You state: You might also recall the story of the man who went to hell and lifted up his eyes in torment and plead with God to send Moses or one of the prophets. Jesus responded "They have Moses and the prophets and if they don't believe them they won't believe anyone."

The bottom line is this John. Will you accept the authority of Scripture as given and will you submit yourself to it in the Spirit of Christ. That is the question.

David, who gets to write that bottom line? The average Protestant would say salvation is through faith! The average Roman Catholic would say good works are required! [They both are working from the same basic text.] If by chance God prefers the Catholic doctrine does that mean that Protestants who have not tucked good works into their portfolio will be in hell lifting up their eyes in torment pleading with God to send Moses or one of the prophets? And Jesus will responded "They have Virtue and the prophets and if they don't believe them they won't believe anyone."

You state: You write "new documents about Christians origins will be dug up in the desert..." implying contradiction. Here's the truth. Anything that has and is being dug up only confirms the biblical narrative. Nothing that has been dug up to contradict Scripture as we have received it. Nothing. I get Biblical Archeological Review and know it to be true. Otherwise tell me.

I am not a cleric, nor have I taken degrees in religion, but when I read the secret Gospel of Mark it seems to me the work pictures Jesus as gay. Moreover some biblical scholars think that this gospel [stripped of its more esoteric content] was the version used by Matthew and Luke to produce their corpus, and not the version of Mark which we are familiar.

Your phrase "Scripture as we have received it" is interesting because the "look" varied a lot over its history. The period of time from the death of Jesus to the first collections of sayings ascribed to Jesus was twenty years, known as the oral period during which the tradition was carried by word of mouth. The actual gospels were composed during the last quarter of the first century by third-generation authors who mixed in a lot their own theology putting it in Jesus’ mouth and redacted from time to time. One can see how different the traditions were by comparing John with the synoptics.

You state: I could go on and on.

Please do.

Your brother in Christ,

John S. Morgan


XIV - John writes David

David,

I posted the following letter on Lightspeed:

In his Virtuosity Digest of June 13, 1999, David Virtue says: "It may come as no surprise that it is conservative parishes that are growing through such means as ALPHA, Cursillo, etc. while liberal parishes decline and go out of business."

I wonder if you have any data that could confirm or deny this.

Here is the first reply I received::

Gee, I didn't know that having Cursillo and Alpha in your parish automatically meant that the church was conservative. All Saints, Jackson, MS is a "renewed" parish with both of those activities taking place but the people there are pretty intentional about its being a place for ALL people.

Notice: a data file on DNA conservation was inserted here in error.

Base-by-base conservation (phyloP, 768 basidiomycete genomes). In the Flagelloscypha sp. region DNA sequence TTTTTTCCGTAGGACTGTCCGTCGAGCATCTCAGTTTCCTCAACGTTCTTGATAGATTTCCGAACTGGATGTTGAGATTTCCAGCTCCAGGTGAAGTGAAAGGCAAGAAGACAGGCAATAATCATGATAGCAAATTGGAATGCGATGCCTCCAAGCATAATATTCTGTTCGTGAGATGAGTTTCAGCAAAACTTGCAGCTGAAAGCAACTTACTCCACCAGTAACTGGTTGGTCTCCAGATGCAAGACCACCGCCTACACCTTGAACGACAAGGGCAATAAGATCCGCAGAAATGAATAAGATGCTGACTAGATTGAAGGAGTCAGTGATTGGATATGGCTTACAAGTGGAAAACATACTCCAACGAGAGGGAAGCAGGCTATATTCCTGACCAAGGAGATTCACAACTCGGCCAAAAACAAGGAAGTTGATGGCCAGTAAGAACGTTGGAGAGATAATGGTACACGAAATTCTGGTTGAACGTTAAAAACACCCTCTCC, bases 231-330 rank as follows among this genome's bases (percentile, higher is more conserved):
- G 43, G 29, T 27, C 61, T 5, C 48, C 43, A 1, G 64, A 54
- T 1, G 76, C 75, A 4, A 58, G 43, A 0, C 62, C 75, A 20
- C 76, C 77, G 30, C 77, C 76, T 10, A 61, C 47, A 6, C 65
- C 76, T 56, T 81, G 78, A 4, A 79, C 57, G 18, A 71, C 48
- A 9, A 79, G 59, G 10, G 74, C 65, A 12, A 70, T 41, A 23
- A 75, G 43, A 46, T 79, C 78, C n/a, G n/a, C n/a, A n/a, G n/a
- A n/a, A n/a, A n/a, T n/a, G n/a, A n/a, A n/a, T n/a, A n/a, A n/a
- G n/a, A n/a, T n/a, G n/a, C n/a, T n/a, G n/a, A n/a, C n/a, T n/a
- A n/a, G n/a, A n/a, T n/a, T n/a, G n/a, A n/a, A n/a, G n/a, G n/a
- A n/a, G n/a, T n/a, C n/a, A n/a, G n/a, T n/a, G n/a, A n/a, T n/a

I think David needs to go to his room!

Jack Taylor wrote:

John et al--

Just a quick note about my parish, Transfiguration, viewed by some as one of the most liberal in Dallas, arguably one of the most conservative dioceses anywhere.

It continues to grow, attracting young families especially. It also attracts many transfers from more conservative parishes. One transferred recently from St. James, Dallas, after more than 20 years. Many have transferred from Christ in Plano, TX, where The Rev. David Roseberry is rector. Most of the transfers say they tire of the conservative preaching-in-a-rut about sexuality, alter calls for Right to Life etc. Some also say they like our inclusiveness and outreach.

As the parish AIDS Outreach Ministry chair for the past few years, I've had four members from Father Roseberry's parish alone (we opened our membership to anyone willing to work with AIDS relief, regardless of parish or even religious preference). Father Roseberry refuses to allow an AIDS ministry in his parish, even though a sister died from AIDS.

My parish also has the only gay and lesbian ministry in the diocese. Many newcomers are encouraged that our parish is truly one where everyone is welcome.

I imagine there are similar stories from other so-called "liberal" parishes, such as All Saints in Pasadena, etc.

In short, I think David Virtue's statement is probably based on very little true data.

God bless.

And Finally Dr. Louie Crew wrote:

It's hard enough to apply those labels accurately to people, harder to apply to parishes.

Is there a list of parishes affiliated with AAC? I could run checks on their membership over the last two decades.

Is there an equivalent network of parishes that might be called 'liberal'? I suppose we could look at those who sponsor the Oasis in our diocese, but that would be too focused on just one diocese. Those parishes number almost half those in the diocese, and come from every position on a spectrum of vitality. I suspect that liberal and conservative parishes everywhere come on every spectrum of vitality. The AAC parish in our diocese is not exactly bursting at the seams, as I had thought it might, given how strong the women's caucus is in a hostile place like Ft. Worth and given how strong Integrity often is where we are most outside the reigning order.